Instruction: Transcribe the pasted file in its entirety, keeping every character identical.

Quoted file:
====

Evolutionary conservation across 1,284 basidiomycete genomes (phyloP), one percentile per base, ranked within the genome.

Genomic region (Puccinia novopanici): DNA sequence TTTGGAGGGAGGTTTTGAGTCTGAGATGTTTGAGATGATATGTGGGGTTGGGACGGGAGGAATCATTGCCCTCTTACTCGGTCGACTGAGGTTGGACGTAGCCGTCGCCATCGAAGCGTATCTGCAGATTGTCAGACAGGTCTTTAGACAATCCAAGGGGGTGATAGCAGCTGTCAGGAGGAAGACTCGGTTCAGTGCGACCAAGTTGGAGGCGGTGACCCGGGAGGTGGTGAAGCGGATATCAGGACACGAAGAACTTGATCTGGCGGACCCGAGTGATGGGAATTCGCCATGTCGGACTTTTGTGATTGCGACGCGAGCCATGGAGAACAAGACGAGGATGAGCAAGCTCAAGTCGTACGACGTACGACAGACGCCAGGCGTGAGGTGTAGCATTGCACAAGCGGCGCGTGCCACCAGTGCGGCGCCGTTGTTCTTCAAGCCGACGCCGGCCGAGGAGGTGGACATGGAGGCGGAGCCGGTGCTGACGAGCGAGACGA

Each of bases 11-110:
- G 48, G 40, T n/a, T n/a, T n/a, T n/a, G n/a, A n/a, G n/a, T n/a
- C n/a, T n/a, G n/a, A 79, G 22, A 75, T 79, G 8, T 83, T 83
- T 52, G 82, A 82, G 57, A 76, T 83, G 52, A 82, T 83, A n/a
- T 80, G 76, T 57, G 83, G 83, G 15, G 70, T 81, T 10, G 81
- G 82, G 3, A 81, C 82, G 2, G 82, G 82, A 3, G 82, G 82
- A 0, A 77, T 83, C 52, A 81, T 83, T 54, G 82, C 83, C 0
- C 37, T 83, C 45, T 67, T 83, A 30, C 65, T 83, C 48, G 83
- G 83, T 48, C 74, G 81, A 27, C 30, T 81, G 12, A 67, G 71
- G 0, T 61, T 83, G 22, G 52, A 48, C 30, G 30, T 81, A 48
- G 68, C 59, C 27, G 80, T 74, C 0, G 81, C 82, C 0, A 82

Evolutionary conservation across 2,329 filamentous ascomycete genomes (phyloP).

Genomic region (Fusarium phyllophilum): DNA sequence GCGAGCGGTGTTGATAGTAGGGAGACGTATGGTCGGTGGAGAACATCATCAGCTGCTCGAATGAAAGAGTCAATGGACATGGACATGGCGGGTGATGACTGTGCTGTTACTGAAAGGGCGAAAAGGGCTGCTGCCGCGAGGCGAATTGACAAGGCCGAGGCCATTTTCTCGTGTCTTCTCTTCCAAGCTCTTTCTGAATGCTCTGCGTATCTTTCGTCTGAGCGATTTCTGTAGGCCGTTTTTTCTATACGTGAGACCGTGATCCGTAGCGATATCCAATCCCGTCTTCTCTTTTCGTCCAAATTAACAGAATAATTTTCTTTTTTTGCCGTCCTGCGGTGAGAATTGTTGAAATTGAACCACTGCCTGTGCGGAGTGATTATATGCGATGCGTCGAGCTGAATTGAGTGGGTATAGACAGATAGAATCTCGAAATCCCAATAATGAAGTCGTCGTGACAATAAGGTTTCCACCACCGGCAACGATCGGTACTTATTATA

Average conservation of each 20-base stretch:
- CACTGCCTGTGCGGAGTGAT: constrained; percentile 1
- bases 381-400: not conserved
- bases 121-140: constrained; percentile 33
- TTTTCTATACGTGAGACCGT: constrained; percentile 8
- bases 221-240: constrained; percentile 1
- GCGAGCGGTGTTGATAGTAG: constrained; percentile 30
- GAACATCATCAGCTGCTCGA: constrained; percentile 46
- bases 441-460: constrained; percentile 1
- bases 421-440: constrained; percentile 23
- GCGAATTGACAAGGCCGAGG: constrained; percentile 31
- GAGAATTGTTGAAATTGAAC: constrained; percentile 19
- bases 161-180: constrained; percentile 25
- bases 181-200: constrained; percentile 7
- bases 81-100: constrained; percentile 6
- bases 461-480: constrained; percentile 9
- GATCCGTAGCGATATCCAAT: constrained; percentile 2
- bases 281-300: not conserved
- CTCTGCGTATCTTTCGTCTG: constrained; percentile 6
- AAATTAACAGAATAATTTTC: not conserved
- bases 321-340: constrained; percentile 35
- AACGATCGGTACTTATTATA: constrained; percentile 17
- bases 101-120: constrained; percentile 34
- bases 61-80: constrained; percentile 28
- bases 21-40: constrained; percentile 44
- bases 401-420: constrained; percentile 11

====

Evolutionary conservation across 1,284 basidiomycete genomes (phyloP), one percentile per base, ranked within the genome.

Genomic region (Puccinia novopanici): DNA sequence TTTGGAGGGAGGTTTTGAGTCTGAGATGTTTGAGATGATATGTGGGGTTGGGACGGGAGGAATCATTGCCCTCTTACTCGGTCGACTGAGGTTGGACGTAGCCGTCGCCATCGAAGCGTATCTGCAGATTGTCAGACAGGTCTTTAGACAATCCAAGGGGGTGATAGCAGCTGTCAGGAGGAAGACTCGGTTCAGTGCGACCAAGTTGGAGGCGGTGACCCGGGAGGTGGTGAAGCGGATATCAGGACACGAAGAACTTGATCTGGCGGACCCGAGTGATGGGAATTCGCCATGTCGGACTTTTGTGATTGCGACGCGAGCCATGGAGAACAAGACGAGGATGAGCAAGCTCAAGTCGTACGACGTACGACAGACGCCAGGCGTGAGGTGTAGCATTGCACAAGCGGCGCGTGCCACCAGTGCGGCGCCGTTGTTCTTCAAGCCGACGCCGGCCGAGGAGGTGGACATGGAGGCGGAGCCGGTGCTGACGAGCGAGACGA

Each of bases 11-110:
- G 48, G 40, T n/a, T n/a, T n/a, T n/a, G n/a, A n/a, G n/a, T n/a
- C n/a, T n/a, G n/a, A 79, G 22, A 75, T 79, G 8, T 83, T 83
- T 52, G 82, A 82, G 57, A 76, T 83, G 52, A 82, T 83, A n/a
- T 80, G 76, T 57, G 83, G 83, G 15, G 70, T 81, T 10, G 81
- G 82, G 3, A 81, C 82, G 2, G 82, G 82, A 3, G 82, G 82
- A 0, A 77, T 83, C 52, A 81, T 83, T 54, G 82, C 83, C 0
- C 37, T 83, C 45, T 67, T 83, A 30, C 65, T 83, C 48, G 83
- G 83, T 48, C 74, G 81, A 27, C 30, T 81, G 12, A 67, G 71
- G 0, T 61, T 83, G 22, G 52, A 48, C 30, G 30, T 81, A 48
- G 68, C 59, C 27, G 80, T 74, C 0, G 81, C 82, C 0, A 82

Evolutionary conservation across 2,329 filamentous ascomycete genomes (phyloP).

Genomic region (Fusarium phyllophilum): DNA sequence GCGAGCGGTGTTGATAGTAGGGAGACGTATGGTCGGTGGAGAACATCATCAGCTGCTCGAATGAAAGAGTCAATGGACATGGACATGGCGGGTGATGACTGTGCTGTTACTGAAAGGGCGAAAAGGGCTGCTGCCGCGAGGCGAATTGACAAGGCCGAGGCCATTTTCTCGTGTCTTCTCTTCCAAGCTCTTTCTGAATGCTCTGCGTATCTTTCGTCTGAGCGATTTCTGTAGGCCGTTTTTTCTATACGTGAGACCGTGATCCGTAGCGATATCCAATCCCGTCTTCTCTTTTCGTCCAAATTAACAGAATAATTTTCTTTTTTTGCCGTCCTGCGGTGAGAATTGTTGAAATTGAACCACTGCCTGTGCGGAGTGATTATATGCGATGCGTCGAGCTGAATTGAGTGGGTATAGACAGATAGAATCTCGAAATCCCAATAATGAAGTCGTCGTGACAATAAGGTTTCCACCACCGGCAACGATCGGTACTTATTATA

Average conservation of each 20-base stretch:
- CACTGCCTGTGCGGAGTGAT: constrained; percentile 1
- bases 381-400: not conserved
- bases 121-140: constrained; percentile 33
- TTTTCTATACGTGAGACCGT: constrained; percentile 8
- bases 221-240: constrained; percentile 1
- GCGAGCGGTGTTGATAGTAG: constrained; percentile 30
- GAACATCATCAGCTGCTCGA: constrained; percentile 46
- bases 441-460: constrained; percentile 1
- bases 421-440: constrained; percentile 23
- GCGAATTGACAAGGCCGAGG: constrained; percentile 31
- GAGAATTGTTGAAATTGAAC: constrained; percentile 19
- bases 161-180: constrained; percentile 25
- bases 181-200: constrained; percentile 7
- bases 81-100: constrained; percentile 6
- bases 461-480: constrained; percentile 9
- GATCCGTAGCGATATCCAAT: constrained; percentile 2
- bases 281-300: not conserved
- CTCTGCGTATCTTTCGTCTG: constrained; percentile 6
- AAATTAACAGAATAATTTTC: not conserved
- bases 321-340: constrained; percentile 35
- AACGATCGGTACTTATTATA: constrained; percentile 17
- bases 101-120: constrained; percentile 34
- bases 61-80: constrained; percentile 28
- bases 21-40: constrained; percentile 44
- bases 401-420: constrained; percentile 11